First time my wife and I had seen him (she got me hooked on him 15 years ago), and we were both impressed. The big surprise was the quality of his guitar playing and singing. I admit that parts of Groovy Decoy sound a bit ... off ... but his inventiveness as a songwriter overcomes any liabilities from those early days. Thursday night, though, his voice was spectacular. Dynamic, strong delivery, working the mic and the crowd and an unruly harmonica perfectly. His guitar playing, particularly on a very woody sounding acoustic, was top notch as well.
All in all, an enjoyable show, better than I imagined, although I wish he'd stayed on the acoustic all night.
-- David Storm, posted on Nov. 12
Winburn Is an Amateur
(Re: "What Happened to Winburn?" post on CityBeat's Porkopolis blog about the Nov. 6 election results.) Charlie Winburn is already indelibly labeled the Harold Stassen/Al Gore of local politics.
Here's my take on the main reason he lost. I spent most of my career, such as it was, as a salesman. I can spot an amateur. He has a vacuum cleaner he wants to sell you in his hand, and you don't care how much you have to squeeze his foot to keep it from getting through your front door.
I hope someone else here will speculate as to whether Charlie brought Melanie Bates down with him.
-- David E. Gallaher, posted Nov. 8
Elections Are Fair
(Re: "Oinker of the Day" post on CityBeat's Porkopolis blog about whether ballots are accurately counted and reported in U.S. elections.) The same examples always come up when we ponder whether "my little vote actually makes a difference." There are old legends about dead people voting in Chicago and a Cleveland suburb that had 400 more registered voters than it had residents.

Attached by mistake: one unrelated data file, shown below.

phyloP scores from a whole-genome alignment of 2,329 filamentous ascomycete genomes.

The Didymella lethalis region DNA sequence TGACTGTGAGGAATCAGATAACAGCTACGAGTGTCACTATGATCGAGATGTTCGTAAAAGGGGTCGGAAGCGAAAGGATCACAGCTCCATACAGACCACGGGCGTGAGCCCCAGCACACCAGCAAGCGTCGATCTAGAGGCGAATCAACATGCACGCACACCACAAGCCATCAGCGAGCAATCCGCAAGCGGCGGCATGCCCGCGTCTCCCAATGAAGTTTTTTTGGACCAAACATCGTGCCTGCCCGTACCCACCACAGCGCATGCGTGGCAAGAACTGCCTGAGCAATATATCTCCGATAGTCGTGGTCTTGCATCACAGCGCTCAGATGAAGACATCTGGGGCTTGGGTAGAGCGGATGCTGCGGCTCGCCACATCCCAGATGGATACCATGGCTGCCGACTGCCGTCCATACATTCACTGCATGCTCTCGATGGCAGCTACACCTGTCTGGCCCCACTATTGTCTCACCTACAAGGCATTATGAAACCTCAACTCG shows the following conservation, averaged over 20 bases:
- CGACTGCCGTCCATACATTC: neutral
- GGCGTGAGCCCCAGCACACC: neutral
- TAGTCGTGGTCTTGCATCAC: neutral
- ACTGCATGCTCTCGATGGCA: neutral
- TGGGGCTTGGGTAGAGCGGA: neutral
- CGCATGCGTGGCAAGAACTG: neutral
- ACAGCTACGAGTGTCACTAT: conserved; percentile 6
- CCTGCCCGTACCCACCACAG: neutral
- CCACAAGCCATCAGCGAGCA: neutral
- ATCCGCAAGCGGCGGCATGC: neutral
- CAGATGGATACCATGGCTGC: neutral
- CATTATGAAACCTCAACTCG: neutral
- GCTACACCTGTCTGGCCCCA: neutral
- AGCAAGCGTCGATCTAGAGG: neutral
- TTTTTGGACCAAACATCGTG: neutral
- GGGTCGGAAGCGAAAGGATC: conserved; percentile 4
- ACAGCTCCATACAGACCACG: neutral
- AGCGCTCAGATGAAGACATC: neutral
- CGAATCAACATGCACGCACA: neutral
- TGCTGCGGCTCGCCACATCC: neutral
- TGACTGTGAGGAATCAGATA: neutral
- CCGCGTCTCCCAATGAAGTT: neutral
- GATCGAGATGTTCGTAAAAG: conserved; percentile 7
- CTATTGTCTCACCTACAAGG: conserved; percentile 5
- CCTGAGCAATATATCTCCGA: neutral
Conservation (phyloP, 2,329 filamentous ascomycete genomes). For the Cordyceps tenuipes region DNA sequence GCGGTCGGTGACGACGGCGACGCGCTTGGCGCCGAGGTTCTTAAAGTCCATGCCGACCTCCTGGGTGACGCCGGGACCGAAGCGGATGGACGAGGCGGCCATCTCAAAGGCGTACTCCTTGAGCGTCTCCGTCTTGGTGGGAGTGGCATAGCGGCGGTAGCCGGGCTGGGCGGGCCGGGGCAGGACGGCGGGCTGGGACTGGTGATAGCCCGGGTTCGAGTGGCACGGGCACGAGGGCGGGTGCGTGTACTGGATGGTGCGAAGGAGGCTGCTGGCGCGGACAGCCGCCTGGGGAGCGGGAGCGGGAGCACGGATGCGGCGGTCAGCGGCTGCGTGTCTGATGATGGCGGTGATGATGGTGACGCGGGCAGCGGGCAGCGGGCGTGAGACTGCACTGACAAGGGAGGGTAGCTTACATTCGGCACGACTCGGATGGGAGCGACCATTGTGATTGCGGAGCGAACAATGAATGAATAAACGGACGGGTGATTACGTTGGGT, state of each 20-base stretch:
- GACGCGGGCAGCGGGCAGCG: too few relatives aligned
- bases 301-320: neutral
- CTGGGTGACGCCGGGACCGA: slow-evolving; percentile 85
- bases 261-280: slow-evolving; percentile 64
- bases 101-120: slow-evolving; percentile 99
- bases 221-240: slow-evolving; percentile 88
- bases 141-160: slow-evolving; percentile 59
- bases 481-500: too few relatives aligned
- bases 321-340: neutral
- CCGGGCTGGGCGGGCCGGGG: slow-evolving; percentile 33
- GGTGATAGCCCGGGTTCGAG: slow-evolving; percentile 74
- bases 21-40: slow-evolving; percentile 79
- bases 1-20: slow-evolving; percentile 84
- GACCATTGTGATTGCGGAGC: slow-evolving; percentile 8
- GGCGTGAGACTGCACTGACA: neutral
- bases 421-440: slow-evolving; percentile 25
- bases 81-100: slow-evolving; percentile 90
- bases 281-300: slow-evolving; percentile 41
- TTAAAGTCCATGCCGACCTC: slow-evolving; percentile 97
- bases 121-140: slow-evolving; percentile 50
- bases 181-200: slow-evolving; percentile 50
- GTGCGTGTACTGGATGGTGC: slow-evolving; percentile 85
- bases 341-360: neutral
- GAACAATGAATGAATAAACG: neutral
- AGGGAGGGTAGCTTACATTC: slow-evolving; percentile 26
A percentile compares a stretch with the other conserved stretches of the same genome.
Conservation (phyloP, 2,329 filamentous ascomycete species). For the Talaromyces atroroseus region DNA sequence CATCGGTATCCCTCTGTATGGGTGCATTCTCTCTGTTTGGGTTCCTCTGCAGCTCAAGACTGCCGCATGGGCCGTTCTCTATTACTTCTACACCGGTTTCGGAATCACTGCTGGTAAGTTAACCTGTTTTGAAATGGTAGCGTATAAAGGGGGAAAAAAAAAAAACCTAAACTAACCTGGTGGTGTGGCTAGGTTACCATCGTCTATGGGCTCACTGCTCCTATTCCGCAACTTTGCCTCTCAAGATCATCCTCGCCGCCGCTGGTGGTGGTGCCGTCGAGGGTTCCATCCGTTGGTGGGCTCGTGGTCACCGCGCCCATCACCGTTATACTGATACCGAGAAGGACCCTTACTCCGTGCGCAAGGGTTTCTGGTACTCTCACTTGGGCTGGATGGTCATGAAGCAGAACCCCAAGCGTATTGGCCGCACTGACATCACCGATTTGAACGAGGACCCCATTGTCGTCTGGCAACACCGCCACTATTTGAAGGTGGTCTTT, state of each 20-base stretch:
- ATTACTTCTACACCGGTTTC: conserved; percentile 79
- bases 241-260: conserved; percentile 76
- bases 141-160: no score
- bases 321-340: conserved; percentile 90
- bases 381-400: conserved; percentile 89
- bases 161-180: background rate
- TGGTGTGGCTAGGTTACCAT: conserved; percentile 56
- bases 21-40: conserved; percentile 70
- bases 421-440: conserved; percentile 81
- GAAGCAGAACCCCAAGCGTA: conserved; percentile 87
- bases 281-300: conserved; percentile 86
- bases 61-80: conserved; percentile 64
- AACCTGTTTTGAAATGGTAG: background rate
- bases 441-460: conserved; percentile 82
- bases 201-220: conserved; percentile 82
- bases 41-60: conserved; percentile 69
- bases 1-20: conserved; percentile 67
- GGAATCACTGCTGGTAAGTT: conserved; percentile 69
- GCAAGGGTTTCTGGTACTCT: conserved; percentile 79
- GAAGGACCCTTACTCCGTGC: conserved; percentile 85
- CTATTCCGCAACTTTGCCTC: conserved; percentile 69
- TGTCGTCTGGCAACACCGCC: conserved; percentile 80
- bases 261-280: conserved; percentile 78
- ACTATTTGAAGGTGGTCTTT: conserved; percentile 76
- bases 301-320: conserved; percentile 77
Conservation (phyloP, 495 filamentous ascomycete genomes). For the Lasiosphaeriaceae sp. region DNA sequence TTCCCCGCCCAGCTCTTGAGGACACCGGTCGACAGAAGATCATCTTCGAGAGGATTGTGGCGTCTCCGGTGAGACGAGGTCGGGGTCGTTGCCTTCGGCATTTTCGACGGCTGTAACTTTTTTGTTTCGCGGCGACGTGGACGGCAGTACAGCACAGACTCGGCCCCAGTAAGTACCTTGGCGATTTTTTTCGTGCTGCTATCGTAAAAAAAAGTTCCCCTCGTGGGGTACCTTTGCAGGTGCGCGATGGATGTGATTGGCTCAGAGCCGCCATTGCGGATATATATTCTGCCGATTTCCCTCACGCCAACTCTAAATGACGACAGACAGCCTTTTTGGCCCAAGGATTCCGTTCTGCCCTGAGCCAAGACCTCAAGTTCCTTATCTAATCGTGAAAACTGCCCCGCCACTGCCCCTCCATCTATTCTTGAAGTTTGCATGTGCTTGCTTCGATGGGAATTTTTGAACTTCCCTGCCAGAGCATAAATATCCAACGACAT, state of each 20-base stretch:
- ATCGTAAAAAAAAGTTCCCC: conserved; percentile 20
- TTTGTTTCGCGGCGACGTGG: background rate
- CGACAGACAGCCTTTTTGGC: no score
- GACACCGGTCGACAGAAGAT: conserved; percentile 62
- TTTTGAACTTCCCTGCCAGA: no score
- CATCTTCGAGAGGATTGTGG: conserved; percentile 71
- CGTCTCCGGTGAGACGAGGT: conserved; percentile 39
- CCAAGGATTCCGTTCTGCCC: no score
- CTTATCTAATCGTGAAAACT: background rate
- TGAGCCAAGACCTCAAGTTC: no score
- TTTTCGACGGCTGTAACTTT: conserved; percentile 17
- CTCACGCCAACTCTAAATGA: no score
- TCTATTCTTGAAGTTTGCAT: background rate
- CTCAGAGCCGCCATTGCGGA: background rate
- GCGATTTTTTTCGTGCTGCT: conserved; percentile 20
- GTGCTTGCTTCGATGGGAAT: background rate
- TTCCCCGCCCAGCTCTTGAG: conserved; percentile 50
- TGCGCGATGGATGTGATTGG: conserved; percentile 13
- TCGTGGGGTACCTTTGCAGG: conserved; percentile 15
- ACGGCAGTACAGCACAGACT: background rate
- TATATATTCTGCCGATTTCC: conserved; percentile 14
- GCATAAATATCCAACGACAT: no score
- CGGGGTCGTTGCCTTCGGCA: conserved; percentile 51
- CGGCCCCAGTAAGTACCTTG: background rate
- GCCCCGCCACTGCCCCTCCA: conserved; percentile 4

I believe that these events probably happened. The reason we don't have a thousand more examples just like them is because they are relatively rare. I'm sure there is some low-level monkey business in almost every election. Maybe Grandpa passes on and Dad votes for him. Or someone votes at both their old and new addresses. It happens on both sides of each race, but the net effect can't be more than a few dozen votes in either direction. It's a rare election indeed that is close enough for that to affect the outcome.
Nonetheless, we want our system to be perfect, straight up and beyond reproach so that we can trust its legitimacy. There is simply too much at stake to accept anything less.
You tend to see election corruption where one party is so dominant that they can gain control of the counting process. The best defense is to maintain a strong adversarial environment of vigorous opposing parties. Our boards of elections are always comprised of equal members of the two dominant political parties and they watch each other like hawks to see that the procedures are followed.
The whole process has strict oversight by the Secretary of State's office using auditors from both sides of the aisle. Further protection is provided because any conspiracy would involve such a large number of people that it couldn't possibly be kept secret, so they don't even try.
-- Mark Miller, posted on Nov. 6